Thousands of albatrosses die needlessly every year as the victims of longling fishing. They are attracted to the baited hooks, get caught and are dragged under the water and drown.
Fishermen are often unaware of the simple, cost effective techniques that when used rapidly reduce albatross deaths.
In 2005, along with a number of our BirdLife International partners, the Albatross Task Force was formed. These men and women are the world's first international team of skilled, at-sea instructors.
Since their formation, there have been a dramatic reduction in the numbers of albatross and other seabirds killed. This is a sure sign that Albatross Task Force members really are getting something practical done to help save albatrosses from extinction.
This blog follows the trials and tribulations of the Albatross Task Force as they work onshore and at sea, spreading the message about these life-saving techniques.
During the last few weeks, we have been working onshore on a variety of activities with individual fishermen, fishing companies and governmental representatives.
Following two trips on the Sirius III, a 60-metre 'fresh' trawler (which keeps the catch on ice), we have been arranging a trip on a 'freezer' trawler (which keeps the catch frozen) that will leave port sometime in the next couple of weeks. We will be able to compare the two fishery types and trial the use of different mitigation measures. The trip will take about 30-40 days on southern waters.
During our onshore time, we have discussed mitigation measures with Diego González-Zevallos form Puerto Madryn, Argentina. Diego won a 'Smart Gear' award for the using traffic cones as a way of reducing seabird deaths on warp cables. He has extensive experience in the use of the cones in provincial 'fresh' trawlers.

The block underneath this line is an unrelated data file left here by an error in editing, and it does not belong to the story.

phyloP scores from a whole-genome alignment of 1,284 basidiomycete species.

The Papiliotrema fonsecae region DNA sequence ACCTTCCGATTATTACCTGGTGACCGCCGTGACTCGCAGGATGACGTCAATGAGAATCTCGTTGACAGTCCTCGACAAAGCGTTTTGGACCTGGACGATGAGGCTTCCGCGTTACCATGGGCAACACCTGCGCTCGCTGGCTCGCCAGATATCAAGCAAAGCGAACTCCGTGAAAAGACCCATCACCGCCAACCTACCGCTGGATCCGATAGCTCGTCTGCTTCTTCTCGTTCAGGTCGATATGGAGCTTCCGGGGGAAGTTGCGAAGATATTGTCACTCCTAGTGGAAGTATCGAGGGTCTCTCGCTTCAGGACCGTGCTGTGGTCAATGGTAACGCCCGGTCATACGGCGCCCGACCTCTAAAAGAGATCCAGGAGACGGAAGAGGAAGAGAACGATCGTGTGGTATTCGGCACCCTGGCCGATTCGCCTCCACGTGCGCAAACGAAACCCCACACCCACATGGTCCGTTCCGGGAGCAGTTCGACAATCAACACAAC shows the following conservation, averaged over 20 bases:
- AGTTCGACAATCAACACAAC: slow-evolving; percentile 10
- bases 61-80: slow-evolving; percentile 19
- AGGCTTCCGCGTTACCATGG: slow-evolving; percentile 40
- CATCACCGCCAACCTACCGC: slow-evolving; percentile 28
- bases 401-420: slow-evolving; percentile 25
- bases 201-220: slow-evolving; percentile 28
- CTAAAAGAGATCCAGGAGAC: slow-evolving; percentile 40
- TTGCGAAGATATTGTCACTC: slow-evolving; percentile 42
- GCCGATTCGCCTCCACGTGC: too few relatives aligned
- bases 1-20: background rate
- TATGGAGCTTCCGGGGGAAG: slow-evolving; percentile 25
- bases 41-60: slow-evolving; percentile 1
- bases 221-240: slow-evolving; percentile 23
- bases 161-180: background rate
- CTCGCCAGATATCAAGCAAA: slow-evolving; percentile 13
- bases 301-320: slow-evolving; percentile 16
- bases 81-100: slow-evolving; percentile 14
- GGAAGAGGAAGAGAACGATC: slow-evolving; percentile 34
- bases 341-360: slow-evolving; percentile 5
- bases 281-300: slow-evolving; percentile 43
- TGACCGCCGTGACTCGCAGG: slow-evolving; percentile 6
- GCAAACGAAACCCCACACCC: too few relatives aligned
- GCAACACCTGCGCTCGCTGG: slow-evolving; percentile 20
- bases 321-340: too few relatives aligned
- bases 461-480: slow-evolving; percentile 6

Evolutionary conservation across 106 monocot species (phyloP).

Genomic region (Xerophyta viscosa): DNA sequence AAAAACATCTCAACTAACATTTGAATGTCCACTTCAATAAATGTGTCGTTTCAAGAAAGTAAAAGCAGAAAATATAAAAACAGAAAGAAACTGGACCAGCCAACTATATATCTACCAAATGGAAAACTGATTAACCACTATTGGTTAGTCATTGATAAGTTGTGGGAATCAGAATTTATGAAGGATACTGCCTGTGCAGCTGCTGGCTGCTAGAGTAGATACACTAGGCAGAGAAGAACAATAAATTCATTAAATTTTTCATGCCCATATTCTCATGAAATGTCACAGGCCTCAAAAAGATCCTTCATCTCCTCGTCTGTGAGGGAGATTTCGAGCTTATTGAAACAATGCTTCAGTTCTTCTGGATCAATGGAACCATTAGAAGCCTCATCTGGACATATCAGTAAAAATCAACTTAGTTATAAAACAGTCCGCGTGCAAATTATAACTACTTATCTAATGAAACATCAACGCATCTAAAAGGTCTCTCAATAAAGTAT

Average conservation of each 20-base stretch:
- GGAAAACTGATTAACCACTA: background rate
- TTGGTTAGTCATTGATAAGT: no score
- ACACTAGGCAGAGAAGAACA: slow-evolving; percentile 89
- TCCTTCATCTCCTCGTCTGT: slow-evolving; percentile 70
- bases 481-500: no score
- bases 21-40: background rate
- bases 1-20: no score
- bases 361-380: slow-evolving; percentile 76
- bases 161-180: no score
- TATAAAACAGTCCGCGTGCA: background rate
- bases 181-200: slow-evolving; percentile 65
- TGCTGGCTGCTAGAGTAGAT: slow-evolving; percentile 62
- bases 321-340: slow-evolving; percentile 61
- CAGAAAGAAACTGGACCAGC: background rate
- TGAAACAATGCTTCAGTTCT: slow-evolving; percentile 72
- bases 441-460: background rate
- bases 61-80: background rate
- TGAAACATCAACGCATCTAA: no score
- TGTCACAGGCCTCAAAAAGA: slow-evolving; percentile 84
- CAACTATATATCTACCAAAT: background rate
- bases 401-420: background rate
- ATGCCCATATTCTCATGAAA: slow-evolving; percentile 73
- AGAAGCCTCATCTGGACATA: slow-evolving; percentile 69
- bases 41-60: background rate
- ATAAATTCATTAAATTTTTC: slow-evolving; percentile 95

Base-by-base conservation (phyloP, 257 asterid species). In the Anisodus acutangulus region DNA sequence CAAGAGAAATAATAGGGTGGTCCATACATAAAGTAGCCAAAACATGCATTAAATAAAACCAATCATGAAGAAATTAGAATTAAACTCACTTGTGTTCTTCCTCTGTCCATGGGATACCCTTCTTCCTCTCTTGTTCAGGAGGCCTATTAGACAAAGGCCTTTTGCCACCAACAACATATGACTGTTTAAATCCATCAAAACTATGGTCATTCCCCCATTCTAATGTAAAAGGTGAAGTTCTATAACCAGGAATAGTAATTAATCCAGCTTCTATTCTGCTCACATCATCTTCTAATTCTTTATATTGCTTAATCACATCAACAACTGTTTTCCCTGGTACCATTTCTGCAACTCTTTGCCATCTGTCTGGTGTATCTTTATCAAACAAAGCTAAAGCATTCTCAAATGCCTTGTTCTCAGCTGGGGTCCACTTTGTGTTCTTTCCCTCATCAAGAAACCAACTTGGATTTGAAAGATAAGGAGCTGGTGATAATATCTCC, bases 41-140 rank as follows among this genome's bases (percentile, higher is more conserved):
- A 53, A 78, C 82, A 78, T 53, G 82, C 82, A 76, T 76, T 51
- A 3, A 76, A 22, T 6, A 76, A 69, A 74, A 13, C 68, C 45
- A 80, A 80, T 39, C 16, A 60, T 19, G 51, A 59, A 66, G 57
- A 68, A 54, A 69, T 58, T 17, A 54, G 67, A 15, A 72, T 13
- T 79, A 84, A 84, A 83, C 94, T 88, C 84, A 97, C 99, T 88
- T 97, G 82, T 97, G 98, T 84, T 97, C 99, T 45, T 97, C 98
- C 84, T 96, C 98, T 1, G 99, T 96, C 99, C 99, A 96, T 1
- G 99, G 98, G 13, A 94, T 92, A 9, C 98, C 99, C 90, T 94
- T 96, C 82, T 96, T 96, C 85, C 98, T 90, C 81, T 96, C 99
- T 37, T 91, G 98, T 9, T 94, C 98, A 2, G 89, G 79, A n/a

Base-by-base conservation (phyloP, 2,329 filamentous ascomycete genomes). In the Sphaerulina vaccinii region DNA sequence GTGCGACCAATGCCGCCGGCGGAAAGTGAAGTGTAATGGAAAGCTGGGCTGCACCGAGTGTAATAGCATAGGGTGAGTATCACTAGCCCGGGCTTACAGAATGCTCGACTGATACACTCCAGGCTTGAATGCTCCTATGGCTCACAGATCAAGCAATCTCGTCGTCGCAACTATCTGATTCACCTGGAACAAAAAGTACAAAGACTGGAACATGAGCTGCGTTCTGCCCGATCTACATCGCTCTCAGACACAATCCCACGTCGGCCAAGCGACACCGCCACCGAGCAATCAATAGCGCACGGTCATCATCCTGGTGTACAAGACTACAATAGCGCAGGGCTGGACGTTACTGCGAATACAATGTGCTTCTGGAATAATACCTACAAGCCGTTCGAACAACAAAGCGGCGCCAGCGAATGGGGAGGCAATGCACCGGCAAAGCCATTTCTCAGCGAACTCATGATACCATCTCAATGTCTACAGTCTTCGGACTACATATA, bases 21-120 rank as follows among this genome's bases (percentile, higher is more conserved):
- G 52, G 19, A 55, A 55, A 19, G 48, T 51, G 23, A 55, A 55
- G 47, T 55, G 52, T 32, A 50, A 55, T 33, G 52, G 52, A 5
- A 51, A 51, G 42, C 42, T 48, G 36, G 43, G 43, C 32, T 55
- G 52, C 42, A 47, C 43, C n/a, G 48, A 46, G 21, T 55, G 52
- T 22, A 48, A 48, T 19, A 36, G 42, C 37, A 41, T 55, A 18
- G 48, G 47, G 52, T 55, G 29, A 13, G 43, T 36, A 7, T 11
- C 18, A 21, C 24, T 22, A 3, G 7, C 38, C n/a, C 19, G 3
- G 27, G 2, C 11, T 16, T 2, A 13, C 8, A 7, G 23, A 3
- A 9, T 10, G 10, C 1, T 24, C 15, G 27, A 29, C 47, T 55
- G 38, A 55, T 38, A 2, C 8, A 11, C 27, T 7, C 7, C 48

We have also been in touch with our Albatross Task Force colleague Barry Watkins in South Africa, because he has been experimenting with cones on the South African fleet. Barry has also designed a tori line for trawlers; we hope to trial this on the Argentinian trawler fleet to see if the set-up works here.
Meanwhile, we have received very good news about mitigation measures for the longline fleet. The Argentinian Federal Fisheries Council (CFP) has passed a resolution to adopt the use of mitigation measures that reduce seabird capture in all vessels operating longlines in Argentinian waters. The mandatory measures include: the addition of weight to the main line, night setting, use of bird-scaring lines (tori lines), and the release of any bird captured live during hauling. It is hoped that these measures will have a swift effect in reducing the levels of seabird mortality now - and in avoiding mortality when the fleet expands in the future.
We have been maintaining contact with the fishing companies in order to explain the objectives of the Albatross Task Force further. In particular, we are trying to to raise the awareness of the main companies in Mar del Plata harbor. It's important to get the buy-in of managers, in order to smooth the way for our work on board fishing vessels.